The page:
David Howe

NIST (National Inst. of Standards and Technology
Boulder, CO  80305, USA
E-mail:

January 1, 2017 through June 30, 2018
“Phase Stability in Next-generation Atomic Frequency Standards”

See Abstract
See Biography

  • April 4, 2018, Lecture for Shanghai Institute of Optics and Fine Mechanics (SIOM), Shanghai, China

    http://english.siom.cas.cn/ic/icn/201804/t20180412_191638.html

    The Shanghai Institute of Optics and Fine Mechanics (SIOM), located in Shanghai, develops some of the most advanced reference atomic standards. Its list of projects is impressive, one of the most notable being the first to orbit a cold-atom Cs primary standard in space on the Tiangong-2 space station. Launched and turned on September 15, 2016, it is still successfully running, providing extremely useful data about the operation and evaluation of a primary standard in space with state-0f-the-art accuracy.SIOM is part of the Chinese Academy of Science focused on high-accuracy, ultra-low noise atomic reference oscillators for many services and applications. I was graciously hosted by LIU Liang and LI Lin and greeted by the Deputy Director in the well-attended, stately conference room. The interest in my lecture shifted to the world-record results of 4E(-17) at 1 second frequency stability from Jun Ye’s lab at the University of Colorado. The SIOM scientists are faced with the most advanced lab’s problem of building a narrow-linewidth optical local oscillator for interrogating narrow quantum transitions. The attendees were most interest in the proper measurement of phase noise in the optical domain, general relativity effects of Si optical (mechanical) cavities and how to measure, long-term drift, vibration-sensitivity effects, and prospects for small size, weight, and power.SIOM is actively making progress on developing next-generation atomic standards in space and compact optical clocks. They are obtaining excellent frequency stability below 1E(-15) flicker FM from a compact pulsed optical clock (POP).

  • March 31, 2018, Lecture for National Time Service Centre (NTSC), Xi’an, China

    Xi’an is the location for the National Time Service Centre of PRC. I was hosted by Shuhong Zhao, the Director, and her husband Shongdang, who works in the Radio Astronomy division in the same facility and housing. The time center does leading work in maintaining and providing UTC coordination by means of a stellar group of scientists and one of the largest, diverse sets of atomic clocks. Environmental control and emergency power are among the several priorities for the service.My talk focused on developments in time scale algorithms, particularly Kalman techniques for prediction and control. I also talked about some aspects of the conversion from the current Cs-based definition of the SI second to a Sr-based definition, given the speed with which systematics can now be determined using the lattice clock.NTSC rivals the leading contributors to UTC through primarily scheduled two-way satellite time transfer to PTB, Germany. It maintains free-running time stability below 10 ns at the longest sample times of many months with calibrations to its Cs primary laboratory standard. The time service has built an outstanding facility with environmental-stabilized environments for over two dozen Cs and H atomic reference standards and an extensive, high-resolution multichannel measurement system.Among the notable observations, the NTSC administration and scientists have a commitment to educating and involving youngsters in school about the history, importance, and future prospects of accurate time keeping. One of the best displays and tours of time keeping is provided by NTSC on its campus.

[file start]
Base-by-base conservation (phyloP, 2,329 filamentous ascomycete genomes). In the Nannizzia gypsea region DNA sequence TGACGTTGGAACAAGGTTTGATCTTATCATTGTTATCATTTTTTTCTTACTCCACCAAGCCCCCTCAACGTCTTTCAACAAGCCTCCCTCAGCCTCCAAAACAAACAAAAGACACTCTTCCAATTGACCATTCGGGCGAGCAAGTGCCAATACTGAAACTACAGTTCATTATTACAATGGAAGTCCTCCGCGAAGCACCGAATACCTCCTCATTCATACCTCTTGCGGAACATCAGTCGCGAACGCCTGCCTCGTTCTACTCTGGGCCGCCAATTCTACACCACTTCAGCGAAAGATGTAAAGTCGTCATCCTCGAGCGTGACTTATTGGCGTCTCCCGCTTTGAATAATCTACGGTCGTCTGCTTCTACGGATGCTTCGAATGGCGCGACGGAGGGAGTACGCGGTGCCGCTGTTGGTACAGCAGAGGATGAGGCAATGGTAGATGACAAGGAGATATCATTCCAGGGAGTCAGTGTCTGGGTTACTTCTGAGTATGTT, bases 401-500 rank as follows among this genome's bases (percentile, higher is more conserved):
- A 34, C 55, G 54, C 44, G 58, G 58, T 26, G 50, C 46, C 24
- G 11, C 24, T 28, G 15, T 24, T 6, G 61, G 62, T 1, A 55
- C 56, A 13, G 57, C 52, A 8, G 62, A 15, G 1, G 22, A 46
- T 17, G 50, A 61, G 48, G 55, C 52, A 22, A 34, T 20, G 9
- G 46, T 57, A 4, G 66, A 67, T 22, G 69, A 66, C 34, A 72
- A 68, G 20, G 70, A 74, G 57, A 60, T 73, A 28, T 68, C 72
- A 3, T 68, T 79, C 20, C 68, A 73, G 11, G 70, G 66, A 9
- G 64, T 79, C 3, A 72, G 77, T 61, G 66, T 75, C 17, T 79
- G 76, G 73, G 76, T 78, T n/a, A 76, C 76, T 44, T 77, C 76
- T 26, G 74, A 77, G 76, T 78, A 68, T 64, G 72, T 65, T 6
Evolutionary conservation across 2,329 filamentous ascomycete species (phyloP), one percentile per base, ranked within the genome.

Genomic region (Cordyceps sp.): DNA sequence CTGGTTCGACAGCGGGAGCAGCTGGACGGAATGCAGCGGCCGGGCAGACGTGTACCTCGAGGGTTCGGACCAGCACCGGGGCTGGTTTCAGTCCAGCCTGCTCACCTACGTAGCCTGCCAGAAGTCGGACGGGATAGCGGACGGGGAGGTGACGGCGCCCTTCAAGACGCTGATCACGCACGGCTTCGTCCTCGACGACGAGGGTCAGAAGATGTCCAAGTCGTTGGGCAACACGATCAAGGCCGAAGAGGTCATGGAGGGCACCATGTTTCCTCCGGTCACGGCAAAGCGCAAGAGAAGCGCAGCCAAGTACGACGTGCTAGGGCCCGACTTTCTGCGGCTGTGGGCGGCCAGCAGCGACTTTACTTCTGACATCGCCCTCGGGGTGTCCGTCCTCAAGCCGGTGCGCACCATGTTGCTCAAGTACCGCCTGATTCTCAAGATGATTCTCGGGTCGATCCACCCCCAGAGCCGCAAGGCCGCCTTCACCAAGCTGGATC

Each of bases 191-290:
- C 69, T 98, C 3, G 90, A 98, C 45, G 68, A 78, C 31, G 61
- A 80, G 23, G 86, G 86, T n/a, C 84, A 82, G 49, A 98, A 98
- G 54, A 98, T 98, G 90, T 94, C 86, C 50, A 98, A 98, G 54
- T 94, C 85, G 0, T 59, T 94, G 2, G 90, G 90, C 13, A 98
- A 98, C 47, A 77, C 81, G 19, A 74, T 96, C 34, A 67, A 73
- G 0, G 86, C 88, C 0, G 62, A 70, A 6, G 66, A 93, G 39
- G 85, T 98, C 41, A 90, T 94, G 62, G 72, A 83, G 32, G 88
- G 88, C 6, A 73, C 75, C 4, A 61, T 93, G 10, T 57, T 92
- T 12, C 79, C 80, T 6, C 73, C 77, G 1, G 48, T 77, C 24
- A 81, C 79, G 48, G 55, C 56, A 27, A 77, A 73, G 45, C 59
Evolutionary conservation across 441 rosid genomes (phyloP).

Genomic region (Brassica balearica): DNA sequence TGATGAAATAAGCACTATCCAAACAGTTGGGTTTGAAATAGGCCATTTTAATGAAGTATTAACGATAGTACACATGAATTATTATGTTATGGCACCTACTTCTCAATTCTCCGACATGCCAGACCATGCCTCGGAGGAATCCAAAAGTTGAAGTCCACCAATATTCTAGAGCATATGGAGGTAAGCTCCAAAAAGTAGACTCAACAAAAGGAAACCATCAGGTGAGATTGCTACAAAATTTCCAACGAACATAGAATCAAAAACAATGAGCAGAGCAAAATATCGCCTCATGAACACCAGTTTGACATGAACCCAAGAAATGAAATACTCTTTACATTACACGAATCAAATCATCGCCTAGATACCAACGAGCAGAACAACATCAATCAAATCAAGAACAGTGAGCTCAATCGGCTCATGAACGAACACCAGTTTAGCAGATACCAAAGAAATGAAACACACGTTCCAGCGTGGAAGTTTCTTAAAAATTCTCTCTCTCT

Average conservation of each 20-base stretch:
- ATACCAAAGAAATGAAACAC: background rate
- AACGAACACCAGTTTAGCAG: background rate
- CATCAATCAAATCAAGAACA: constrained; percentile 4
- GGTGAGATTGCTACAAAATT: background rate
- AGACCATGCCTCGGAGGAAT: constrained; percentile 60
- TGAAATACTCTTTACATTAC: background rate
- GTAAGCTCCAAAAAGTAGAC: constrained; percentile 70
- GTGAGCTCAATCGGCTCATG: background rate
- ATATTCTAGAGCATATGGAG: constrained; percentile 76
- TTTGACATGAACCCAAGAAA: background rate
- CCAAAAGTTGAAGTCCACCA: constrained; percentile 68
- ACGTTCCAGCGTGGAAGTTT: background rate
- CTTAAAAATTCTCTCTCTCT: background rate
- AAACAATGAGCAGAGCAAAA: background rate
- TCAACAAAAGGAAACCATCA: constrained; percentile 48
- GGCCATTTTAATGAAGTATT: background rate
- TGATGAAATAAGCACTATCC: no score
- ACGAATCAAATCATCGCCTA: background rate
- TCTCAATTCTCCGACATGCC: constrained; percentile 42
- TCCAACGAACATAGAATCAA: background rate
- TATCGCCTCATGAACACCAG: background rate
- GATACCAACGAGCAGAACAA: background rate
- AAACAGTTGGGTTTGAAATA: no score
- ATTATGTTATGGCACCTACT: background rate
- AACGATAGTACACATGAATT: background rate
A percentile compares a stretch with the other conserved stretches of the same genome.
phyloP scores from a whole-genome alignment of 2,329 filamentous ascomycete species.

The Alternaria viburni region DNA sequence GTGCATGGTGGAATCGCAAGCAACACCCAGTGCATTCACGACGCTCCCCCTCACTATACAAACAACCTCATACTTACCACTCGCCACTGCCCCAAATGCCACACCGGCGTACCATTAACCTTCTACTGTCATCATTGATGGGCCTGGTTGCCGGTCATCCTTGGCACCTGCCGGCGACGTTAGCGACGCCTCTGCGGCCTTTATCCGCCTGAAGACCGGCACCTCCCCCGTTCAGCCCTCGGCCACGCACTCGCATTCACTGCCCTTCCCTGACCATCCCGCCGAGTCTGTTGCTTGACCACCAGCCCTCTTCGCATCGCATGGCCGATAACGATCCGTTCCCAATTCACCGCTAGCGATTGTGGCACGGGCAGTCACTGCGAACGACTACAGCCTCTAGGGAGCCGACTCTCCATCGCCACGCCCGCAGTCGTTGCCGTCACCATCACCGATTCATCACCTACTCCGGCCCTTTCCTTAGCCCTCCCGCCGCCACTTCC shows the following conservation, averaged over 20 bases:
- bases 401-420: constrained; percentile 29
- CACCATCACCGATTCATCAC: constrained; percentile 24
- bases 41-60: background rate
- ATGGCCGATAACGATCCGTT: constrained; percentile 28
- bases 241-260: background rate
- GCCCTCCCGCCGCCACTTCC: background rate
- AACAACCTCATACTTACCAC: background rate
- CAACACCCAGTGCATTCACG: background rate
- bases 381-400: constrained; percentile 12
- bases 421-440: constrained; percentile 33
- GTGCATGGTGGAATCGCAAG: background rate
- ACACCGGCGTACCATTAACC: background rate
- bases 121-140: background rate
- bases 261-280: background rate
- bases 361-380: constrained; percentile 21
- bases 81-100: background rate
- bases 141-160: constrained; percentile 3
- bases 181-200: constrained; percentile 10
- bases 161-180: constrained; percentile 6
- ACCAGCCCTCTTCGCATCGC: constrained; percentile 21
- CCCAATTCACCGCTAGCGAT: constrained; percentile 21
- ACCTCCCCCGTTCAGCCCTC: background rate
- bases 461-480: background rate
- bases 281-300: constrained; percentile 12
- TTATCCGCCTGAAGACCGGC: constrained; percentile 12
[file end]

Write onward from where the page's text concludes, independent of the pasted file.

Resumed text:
• March 29, 2018, Lecture for Korea Research Institute of Standards and Science (KRISS), Daejeon, South Korea

    KRISS is the National Measurement Institute of S Korea. A particular focus of the institute is two-way satellite time transfer (TWSTT) to NICT, Japan. The goal is to compare the frequency of lattice clocks at each site at a level consistent with the reported accuracies while reducing the GEO satellite-transponder bandwidth. A new set of waveforms for TWSTT are being investigated that are non-standard (standard being the Satre DSSS waveform originally by Prof. Hartl). Japan (NICT) has developed what amount to a new TWSTT modem which KRISS is using that is suitable for comparisons of Sr and Yb lattice atomic clocks. These atomic clocks are regarded as exhibiting very low phase noise and are contenders for primary standards in future definition of the SI second and realization UTC(KRISS). The new waveforms are generated by a small approximately 10x10x3 cm software-defined interface to the up-down converters used for the Ku-band transceivers and dishes. Frequency comparisons have been reported at the 10-16 level. These data are some of the best TWSTT comparisons between KRISS and NICT labs. KRISS also has a remarkably broad range of standards research including primary frequency standards and maintenance of UTC(KRISS). My talk was well-received with the KRISS audience and, as mentioned, particularly focused on two-way satellite time transfer (TWSTT).

  • January 12, 2018, Lecture for mechanical engineering faculty and students, University of California Irvine, CA